Newspaper Archive of
Arkansas Catholic
Little Rock, Arkansas
October 7, 1982     Arkansas Catholic
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October 7, 1982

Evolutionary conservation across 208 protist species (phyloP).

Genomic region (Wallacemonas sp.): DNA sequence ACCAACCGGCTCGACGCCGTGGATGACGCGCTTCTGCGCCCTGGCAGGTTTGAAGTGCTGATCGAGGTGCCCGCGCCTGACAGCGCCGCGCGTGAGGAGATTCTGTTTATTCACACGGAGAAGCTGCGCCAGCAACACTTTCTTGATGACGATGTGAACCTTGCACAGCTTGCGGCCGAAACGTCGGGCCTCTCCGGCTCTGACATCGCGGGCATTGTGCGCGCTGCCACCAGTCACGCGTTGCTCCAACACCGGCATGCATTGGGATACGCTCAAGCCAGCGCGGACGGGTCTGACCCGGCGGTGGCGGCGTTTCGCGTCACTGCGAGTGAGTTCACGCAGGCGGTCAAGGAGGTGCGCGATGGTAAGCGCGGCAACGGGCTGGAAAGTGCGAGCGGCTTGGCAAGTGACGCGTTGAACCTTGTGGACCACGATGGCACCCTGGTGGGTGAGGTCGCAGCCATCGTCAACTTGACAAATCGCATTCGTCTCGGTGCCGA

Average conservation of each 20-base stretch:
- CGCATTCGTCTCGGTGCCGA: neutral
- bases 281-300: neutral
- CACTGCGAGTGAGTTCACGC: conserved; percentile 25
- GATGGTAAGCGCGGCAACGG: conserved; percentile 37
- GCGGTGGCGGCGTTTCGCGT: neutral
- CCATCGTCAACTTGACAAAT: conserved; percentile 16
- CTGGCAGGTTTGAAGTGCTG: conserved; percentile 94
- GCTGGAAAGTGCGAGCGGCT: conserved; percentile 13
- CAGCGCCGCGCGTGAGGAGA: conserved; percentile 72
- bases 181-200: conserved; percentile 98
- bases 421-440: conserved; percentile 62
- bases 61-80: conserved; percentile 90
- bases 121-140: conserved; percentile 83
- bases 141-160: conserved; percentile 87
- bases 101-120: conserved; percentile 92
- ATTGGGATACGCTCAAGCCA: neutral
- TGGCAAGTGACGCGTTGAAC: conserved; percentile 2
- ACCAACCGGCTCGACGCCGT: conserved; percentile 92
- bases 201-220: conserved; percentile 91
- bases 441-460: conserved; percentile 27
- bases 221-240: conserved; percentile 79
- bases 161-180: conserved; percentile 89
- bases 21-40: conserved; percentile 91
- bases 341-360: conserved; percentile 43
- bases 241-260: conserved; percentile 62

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'PA'E 2 'THE GU,RD?AN,'.OCTOBER E.]982 i | ON SUNDAY, September 19th, I arose early in the morning and traveled to the home of Leo and Mary Hiegel. At the same time, Norman Schmuck came from his home. We traveled then from North Little Rock east to the beautiful community of Marked Tree, the Church of St. Norbert. The priest, Father Venantius Preske, lives at Weiner, the Parish of St. Anthony. In 1950, Father Lawrence Maus met the needs of the people and built a little building which served as a church and a small school. The Olivetan Benedictine Sisters staffed the school. Father Maus was succeeded by Father Bolds. Over the years, the building has served its purpose. During the time that Father Mancini was pastor, a decision was made to raze the building and put up a new one. Leo Hiegel was the architect. Mr. Gillis was the contractor. I was so pleased to see the new church building. It serves both as a church and as a hall. it can also be divided to use for classrooms in the teaching of our religion. We had a full congregation. The choir from St. Anthony's at Weiner did the singing. Guests came from Father Preske's former parish, Our Lady of the Mount, Horseshoe Bend. Father Malone assisted as master of ceremonies. Father Dunleavy, the Dean, was present. Father Buhrfeind who is a retired priest in Northern Arkansas and who has substituted for Father Mancini during his illness-was present. It was truly a glorious day for the people of that community. After the de(iication, we traveled a few blocks to the school cafeteria for the public schools. We enjoyed a wonderful lunch and I had an opportunity to tell my jokes to a whole new set of people. In the late afternoon, we returned to Little Rock. There was enough time to stop at St. Vincent's Hospital and visit Father Keller, Father Joe Murphy, Mrs. Clara Kelly of Huttig, Arkansas and Mrs. Christina Hart, the mother of one of our seminarians. THE MORNING of Monday was a routine day in the office. After lunch, I participated in the deliberations of the Roundtable, the heads of the various churches and synagogues in our state. Then I went to Good Counsel to be a celebrant with other priests for the funeral of Gene Smith. This young man, only twenty years old, had graduated from Catholic High. He, his mother and father had come into the Church some years ago, taking instructions from Father Robert Kepple. Gene had visited Father Tribou Saturday morning at 10:00 and during that visit, went to Confession. An hour later, he had a wreck at a train crossing and lost his life. The church was filled with people. The grief and the sorrow were deep. Father Tribou gave a beautiful, comforting homily. Let us pray for those who weep and mourn. Sister Charlene at St. Joseph's Home in North Little Rock has been a comfort to the family both in life and in death. In fact, the family asked her to sit with them. Tuesday and Wednesday were office days. On Thursday, I participated in the meeting of the Arkansas Council of Churches. This organization is in the middle of making a change. The new organization will he called the Arkansas Conference of Churches and Synagogues. A new constitution has been written in close consultation with the Jewish community, the Catholic community and other denominations. After the meeting, I met Pinky Schmuck at Rebsamen Park Golf Course for a little golf. It occurred to me that I had not been to the local course since last July. Shed no tears of pity. I have played in other states and in other cities. Mr. Paul Lewis, the local pro is so gracious. I felt quite at home on the course. On such occasion, however, I do miss my old golfing partner, Father Jim McDonnell of happy memory. He could turn any ordinary golf game into an exciting, memorable event. Priests also who have played with him know what I mean. Mercy. At 10:30 in the morning, I joined priests, Sisters of Mercy from St. Louis and from the State of Arkansas who were assembled in Mount Saint Mary's Gym. I offered Mass for the feast and then proceeded to the new Mount Saint Mary's Convent for a blessing. Both students and faculty presented me with a resolution of good wishes upon my tenth anniversary and a gift in my name for Abba House. In the afternoon, I went to St. Theresa's Church to join priests, relatives and friends to bid a final farewell to Christina Kordsmeier Hart. She is the mother of our seminarian Greg Hart. Her brother is Father John Kordsmeier, Pastor of St. Jude's Parish, Jacksonville. The beloved mother of Christina, now in her golden years, was present in the church. Christina Hart lived for the Lord Jesus, for her husband and for her children. She died believing in Jesus. May she rest in peace. In the evening on Friday, I invited Horace and Bobble Hampel to my home for a memorial Mass. They were accompanied by friends, Mr. and Mrs. Horace Duncan. On this day, one year ago, their beloved son Gene lost his lifo. "I am the resurrection and the life; he who believes in me, although he be dead, shall live; and I will raise him up on the last day." SATURDAY WAS a day of rest and reflection. In the evening, I was guest at Abha House. We enjoyed the supper and the beautiful cake prepared for my, 10th an- niversary. It was good to be with the young people who are guests and to he with so many people who share their resources, their funds, their talents, their energies with Pat and Jim Grabher - all in the name of Jesus for the guests of Abba House. Eagerly, we await the coming of the sisters of Mother Teresa. After this visit, I returned to Southwest Little Rock and visited Ed Hart, the widower and his children. See Bishop on Pg. 3 FRIDAY WAS the Feast of Our Lady of Editorial According to one acceptable definition, democracy is government by compromise. In a democracy, everyone gets something not infrequently by yielding to someone else. To safeguard this government by compromise, the God-inspired founders of the American republic established a tri-partite organization -- executive, legislative and judicial -- each essential to the other. In the past two centuries, each branch has a curious history of ups and downs. The presidency, or executive branch, has had its bad periods. One needs only to mention Grant or Harding. In 1972, the position and the prestige of the presidency reached a nadir. In the ensuing vacuum, both the judicial and especially the legislative branches have tried, almost to the point of usurpation, to assume executive respon- sibilities and perogatives. Were this trend not interrupted, the character of our democracy might have been irretrievably altered. It is not necessary to agree or disagree with Ronald Reagan to recognize the restored prestige of the presidential office. One can be either Republican or Democrat and acknowledge that the executive is once more fulfilling the role intended by Jefferson, Hamilton, Madison and their companions, to foresee, to initiate, to cajole, to withstand, to appeal to those who place him in short, to be an executive. The Advocate Archdiocese of Newark Letters to the Editor The Guardian welcomes letters to the editor. Letter writers should strive to be concise and accurate. A letter must bear the writer's signature, but the writer's name will be withheld from publication on request. Letters will be edited to conform to space requirements and standards of good taste. Likes Format Dear Editor: The Guardian arrived on Friday and it was a nice surprise to see the new format being implemented. Knowing that you and your staff would like comments from your readers, I found that the new look is easier to read and the pictures shown on the front page are very eye-catching. We are very appreciative of the space you give to announcements pertaining to the Infirmary and its many activities. Congratulations to you and I do hope that others, as we do, find The Guardian a publication they look forward to reading each Friday. Sister Margaret Vincent Blandford, S.C.N. President, St. Vincent Infirmary Little Rock Objects to Ads Dear Editor: I am in accord with those who are objecting to the placing of liquor advertisements in The Guardian. When one knows of all the trouble, heartaches, deaths and injuries caused by the consuming of spirits, not to mention the broken homes and battered spouses and children. I don't know how you could, in good faith, advocate the purchase of these The Editors beverages. Besides all of these horrible problems, it is also costing us, the taxpayers, a phenomenal sum to rehabilitate those who have become alcoholics. Won't you please reconsider the placing of these advertisements in your paper. To me, it is in very bad taste for a paper that claims to he of a religious nature to do this. Concerned Reader Paragould Dislikes Format Dear Editor: The new format of The Guardian is very attractive and easy to read. Congratulations on the change. Unfortunately, the substance of The Guardian has suffered while the appearance has improved. The diocesan newspaper is a unique form of publication in that it can provide formation and information in the faith. With the deletion of the "Know Your Faith" series, the disappearance of the columns by Richard McBrien and Delores Curran, and the shortening of Father Jerome Kodell's space, The Guardian offers very little in this area. I urge you to resume publication of these features, or others of equal value, as soon as possible. Father Albert J. Schneider LittleRock Rev. Jerome Kodell, O.S.B. Question: -- I used to hear that tM Church taught some things through that were not in the Bible. Now a me that the Scriptures contain plicitly all that God has right? A. -- Vatican Council II states that and tradition are not two separate: doctrine, but that they "flow for divine wellspring" (Decree on paragraph 9). It is proper to Scriptures contain at least God has revealed, in the sense Spirit guides the Church in implications and consequences of word of God. The Council process in these words: comes from the apostles Church with the help of the there is a growth in the realities and the words which handed down. This happens contemplation and study made by who treasure these things in their 2:19,51), through the of spiritual things they through the preaching of those received through episcopal sure gift of truth" ( paragraph 8). Question: -- Can joint Protester ceremonies be performed in the church or must they always be in the Church? A. -- They may he performed church. Question: -- What is meant by the hell" in Jesus' words to St. Peter: rock 1 will build my Church, hell shall not prevail against it" A. -- Hell in this statement referS place of eternal damnation but to, underworld, the place where all good or bad, were believed to existence. Therefore the statement is not that the Church touched by evil, but that she overcome by the powers of death. Father Jerome invites from Guardian Questions should be Rev. Jerome Kodell, O.S.B., Subiaco, Ark. 72865 The Identification No, ( USPS 853-310) Published Weekly by the Guardian Press, Inc. 2$00 N. Tyler St., Entered as 21, office of Little Rock, Arkansas /brch |, 1897. Second class pmtese paMi at i Little Rock, Arkansas $7.00 per year in the United SM  Canade $9.00 PorelgnstO.0# PUBLISHER MOST REVEREND i ANDREW J. McDONALD, O.O. Bishop of Lile Rock PRIEST CONSULTANT REV. BERNARD E. DeBOSIEI MANAGING EDITOR MR.WlLLIAM EDITOR k MR. KARL A. CHRIST Addres, All DelNirtmcmts P.O. Be' '1  FOR REST PAR K STATION Zill Tlg k -' Telplmno 6644)340  . t ! Business A.M. to 4 P.M. 0 1 j through FridsY" -m. "is on SaturdayS, ]1 I,, A National HolidJYlt, J I,] Holy Days of Oh:h _ 1 .][i ] Postmaster: iv - of Vl "', send change ".$1 "" form 3579 to #r ; Press, p.O"  '1 7417,Little ROl K 7 72217. L